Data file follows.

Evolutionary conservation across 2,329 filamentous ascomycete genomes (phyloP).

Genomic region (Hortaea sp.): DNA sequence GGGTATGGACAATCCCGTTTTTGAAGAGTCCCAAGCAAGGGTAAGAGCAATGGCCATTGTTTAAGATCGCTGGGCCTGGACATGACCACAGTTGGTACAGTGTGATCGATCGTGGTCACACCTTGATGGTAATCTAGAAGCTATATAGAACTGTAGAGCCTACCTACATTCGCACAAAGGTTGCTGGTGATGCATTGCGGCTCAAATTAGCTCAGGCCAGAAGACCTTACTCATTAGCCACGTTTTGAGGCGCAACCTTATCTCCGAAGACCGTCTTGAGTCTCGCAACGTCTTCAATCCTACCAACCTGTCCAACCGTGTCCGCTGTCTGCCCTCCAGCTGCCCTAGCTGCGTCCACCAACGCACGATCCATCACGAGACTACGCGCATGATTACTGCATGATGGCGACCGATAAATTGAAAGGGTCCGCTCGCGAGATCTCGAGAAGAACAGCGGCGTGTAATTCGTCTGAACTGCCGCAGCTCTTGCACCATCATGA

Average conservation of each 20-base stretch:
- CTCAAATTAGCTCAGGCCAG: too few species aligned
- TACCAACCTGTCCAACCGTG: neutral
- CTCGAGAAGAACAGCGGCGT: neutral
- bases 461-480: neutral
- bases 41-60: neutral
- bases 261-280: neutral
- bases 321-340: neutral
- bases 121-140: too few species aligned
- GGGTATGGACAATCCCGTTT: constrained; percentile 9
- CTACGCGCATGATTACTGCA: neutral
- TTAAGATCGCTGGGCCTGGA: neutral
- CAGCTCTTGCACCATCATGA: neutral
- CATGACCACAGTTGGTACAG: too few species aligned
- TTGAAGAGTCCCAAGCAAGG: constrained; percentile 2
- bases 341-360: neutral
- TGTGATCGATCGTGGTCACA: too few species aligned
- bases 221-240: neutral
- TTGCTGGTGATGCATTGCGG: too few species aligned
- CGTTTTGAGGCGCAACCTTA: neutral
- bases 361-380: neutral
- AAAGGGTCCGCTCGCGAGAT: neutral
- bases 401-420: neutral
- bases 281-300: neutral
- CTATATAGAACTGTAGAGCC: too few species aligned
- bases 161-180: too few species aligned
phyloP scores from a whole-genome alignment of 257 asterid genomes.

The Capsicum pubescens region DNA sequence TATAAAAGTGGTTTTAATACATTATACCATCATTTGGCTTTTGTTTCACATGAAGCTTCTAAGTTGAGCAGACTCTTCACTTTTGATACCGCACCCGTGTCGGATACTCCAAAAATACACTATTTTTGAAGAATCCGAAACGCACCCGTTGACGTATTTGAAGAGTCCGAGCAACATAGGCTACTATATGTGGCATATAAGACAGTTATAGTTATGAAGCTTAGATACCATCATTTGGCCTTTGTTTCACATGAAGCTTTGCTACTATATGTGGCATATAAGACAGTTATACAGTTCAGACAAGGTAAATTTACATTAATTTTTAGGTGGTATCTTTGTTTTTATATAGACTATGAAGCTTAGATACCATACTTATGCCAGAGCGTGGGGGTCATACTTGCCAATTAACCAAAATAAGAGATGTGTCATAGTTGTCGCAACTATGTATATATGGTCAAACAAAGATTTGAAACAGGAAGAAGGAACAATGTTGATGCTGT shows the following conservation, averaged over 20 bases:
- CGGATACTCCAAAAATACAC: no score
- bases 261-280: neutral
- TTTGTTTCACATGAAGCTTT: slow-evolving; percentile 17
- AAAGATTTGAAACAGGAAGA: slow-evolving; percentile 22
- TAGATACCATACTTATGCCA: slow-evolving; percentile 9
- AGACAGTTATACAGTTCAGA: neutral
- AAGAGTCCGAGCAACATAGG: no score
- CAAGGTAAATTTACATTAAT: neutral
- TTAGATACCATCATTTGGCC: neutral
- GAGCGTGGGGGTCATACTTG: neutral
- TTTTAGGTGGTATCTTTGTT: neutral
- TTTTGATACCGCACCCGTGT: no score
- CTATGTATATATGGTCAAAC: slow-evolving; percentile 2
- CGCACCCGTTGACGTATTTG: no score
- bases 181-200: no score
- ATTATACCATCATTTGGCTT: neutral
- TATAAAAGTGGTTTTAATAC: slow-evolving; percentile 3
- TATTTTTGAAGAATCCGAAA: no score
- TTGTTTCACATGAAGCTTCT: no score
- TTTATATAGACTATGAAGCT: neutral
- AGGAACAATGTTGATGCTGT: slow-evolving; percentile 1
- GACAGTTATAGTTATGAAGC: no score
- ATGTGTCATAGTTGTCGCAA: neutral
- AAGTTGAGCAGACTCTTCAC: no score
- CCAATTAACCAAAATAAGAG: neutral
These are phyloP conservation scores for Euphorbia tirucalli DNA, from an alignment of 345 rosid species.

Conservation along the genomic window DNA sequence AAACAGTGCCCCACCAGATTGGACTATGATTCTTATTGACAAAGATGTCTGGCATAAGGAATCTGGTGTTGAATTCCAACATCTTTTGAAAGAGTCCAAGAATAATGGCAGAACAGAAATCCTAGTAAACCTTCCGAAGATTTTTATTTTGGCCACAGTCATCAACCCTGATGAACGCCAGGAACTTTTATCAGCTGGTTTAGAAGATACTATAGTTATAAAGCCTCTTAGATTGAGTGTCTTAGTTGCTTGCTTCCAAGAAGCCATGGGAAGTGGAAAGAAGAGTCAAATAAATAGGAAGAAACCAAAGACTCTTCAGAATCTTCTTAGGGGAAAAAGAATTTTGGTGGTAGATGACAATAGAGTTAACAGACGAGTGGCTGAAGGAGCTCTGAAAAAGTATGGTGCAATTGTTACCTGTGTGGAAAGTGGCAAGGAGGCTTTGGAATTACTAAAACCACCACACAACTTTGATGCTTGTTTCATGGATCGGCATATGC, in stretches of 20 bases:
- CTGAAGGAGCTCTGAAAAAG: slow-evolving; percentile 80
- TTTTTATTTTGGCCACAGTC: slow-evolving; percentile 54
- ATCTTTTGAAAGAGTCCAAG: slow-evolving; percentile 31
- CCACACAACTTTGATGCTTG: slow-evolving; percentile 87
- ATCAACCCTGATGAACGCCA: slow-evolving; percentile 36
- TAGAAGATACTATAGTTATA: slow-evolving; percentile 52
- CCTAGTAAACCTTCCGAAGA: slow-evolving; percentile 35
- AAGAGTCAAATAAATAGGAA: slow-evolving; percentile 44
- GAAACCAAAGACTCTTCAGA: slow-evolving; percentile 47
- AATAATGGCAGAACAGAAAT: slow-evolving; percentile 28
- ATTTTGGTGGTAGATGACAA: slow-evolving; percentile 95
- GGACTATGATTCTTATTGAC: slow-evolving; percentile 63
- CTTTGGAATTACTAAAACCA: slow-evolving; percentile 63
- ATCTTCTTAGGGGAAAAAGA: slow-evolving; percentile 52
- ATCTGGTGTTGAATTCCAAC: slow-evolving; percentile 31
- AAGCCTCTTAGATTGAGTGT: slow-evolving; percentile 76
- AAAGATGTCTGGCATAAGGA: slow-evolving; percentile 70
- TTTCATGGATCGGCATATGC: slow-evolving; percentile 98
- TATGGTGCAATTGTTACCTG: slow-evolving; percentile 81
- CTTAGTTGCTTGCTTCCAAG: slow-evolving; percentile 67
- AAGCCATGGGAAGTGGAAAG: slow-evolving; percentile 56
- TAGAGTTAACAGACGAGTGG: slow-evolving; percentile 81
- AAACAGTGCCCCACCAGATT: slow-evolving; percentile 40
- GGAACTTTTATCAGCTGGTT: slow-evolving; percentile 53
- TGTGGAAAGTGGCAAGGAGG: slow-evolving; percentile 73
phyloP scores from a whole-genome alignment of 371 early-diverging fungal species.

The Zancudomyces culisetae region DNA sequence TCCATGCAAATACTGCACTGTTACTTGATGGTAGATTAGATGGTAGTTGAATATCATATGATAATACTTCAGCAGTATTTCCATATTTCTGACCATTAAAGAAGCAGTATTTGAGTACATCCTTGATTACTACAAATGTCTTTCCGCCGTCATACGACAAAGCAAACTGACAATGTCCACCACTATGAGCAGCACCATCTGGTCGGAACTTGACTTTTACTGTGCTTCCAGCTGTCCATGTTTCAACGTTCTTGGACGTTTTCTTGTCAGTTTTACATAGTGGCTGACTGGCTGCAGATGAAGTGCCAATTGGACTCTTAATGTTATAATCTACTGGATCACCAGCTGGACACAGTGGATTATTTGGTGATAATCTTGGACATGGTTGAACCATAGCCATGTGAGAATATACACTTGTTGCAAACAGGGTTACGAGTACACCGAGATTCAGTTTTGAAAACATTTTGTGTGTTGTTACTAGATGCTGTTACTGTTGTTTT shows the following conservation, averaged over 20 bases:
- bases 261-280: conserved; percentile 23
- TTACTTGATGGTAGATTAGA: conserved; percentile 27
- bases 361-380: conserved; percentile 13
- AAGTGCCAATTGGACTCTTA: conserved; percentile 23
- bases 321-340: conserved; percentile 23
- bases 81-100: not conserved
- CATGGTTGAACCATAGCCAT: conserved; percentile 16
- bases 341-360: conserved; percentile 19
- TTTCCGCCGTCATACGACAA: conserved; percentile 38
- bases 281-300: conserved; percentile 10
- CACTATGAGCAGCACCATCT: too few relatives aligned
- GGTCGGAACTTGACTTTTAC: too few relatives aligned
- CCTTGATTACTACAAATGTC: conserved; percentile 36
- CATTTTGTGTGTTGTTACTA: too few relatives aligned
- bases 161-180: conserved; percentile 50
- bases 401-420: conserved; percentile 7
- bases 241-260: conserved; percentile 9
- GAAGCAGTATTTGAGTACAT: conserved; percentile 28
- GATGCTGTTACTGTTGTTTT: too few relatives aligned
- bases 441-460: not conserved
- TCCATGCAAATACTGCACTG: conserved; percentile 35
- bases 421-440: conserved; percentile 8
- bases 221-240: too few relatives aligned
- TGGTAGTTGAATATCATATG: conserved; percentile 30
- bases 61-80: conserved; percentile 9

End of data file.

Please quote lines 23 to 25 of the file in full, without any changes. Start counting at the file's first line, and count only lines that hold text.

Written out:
- bases 361-380: neutral
- AAAGGGTCCGCTCGCGAGAT: neutral
- bases 401-420: neutral